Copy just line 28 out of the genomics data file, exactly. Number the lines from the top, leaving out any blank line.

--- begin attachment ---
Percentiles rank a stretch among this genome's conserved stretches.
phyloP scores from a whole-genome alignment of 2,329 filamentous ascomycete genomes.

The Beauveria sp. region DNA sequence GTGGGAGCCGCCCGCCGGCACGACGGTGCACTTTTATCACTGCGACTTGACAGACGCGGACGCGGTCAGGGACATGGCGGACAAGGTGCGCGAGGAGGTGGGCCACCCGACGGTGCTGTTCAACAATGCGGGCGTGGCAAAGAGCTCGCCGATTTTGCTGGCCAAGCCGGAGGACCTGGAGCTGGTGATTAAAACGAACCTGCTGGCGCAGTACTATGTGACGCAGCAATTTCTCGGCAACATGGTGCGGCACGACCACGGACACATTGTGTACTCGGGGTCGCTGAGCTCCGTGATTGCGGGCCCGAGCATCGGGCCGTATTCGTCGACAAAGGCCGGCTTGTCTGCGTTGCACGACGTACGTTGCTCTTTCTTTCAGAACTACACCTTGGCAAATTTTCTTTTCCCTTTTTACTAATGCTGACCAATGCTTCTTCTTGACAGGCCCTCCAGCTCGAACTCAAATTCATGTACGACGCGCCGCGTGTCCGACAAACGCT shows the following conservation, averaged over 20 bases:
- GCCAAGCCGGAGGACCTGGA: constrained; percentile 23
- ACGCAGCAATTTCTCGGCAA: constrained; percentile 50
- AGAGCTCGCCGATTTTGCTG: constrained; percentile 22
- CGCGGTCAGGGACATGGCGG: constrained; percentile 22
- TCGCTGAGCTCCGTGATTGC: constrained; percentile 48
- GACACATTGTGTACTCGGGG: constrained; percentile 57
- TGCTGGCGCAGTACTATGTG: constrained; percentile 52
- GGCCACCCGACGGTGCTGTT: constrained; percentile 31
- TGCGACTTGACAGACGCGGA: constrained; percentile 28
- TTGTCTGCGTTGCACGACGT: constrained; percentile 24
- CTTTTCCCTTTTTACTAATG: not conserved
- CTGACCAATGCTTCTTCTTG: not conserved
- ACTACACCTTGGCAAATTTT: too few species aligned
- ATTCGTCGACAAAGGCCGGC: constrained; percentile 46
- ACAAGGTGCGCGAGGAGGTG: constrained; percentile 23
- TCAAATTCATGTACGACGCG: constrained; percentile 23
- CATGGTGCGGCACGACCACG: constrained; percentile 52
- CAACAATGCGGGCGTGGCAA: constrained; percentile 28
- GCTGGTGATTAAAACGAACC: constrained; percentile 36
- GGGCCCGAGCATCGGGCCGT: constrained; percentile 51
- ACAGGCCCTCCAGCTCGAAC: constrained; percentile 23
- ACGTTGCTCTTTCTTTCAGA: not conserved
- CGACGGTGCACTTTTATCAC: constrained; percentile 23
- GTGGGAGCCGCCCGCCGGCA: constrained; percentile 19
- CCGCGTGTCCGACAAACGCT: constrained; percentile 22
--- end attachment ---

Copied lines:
- CCGCGTGTCCGACAAACGCT: constrained; percentile 22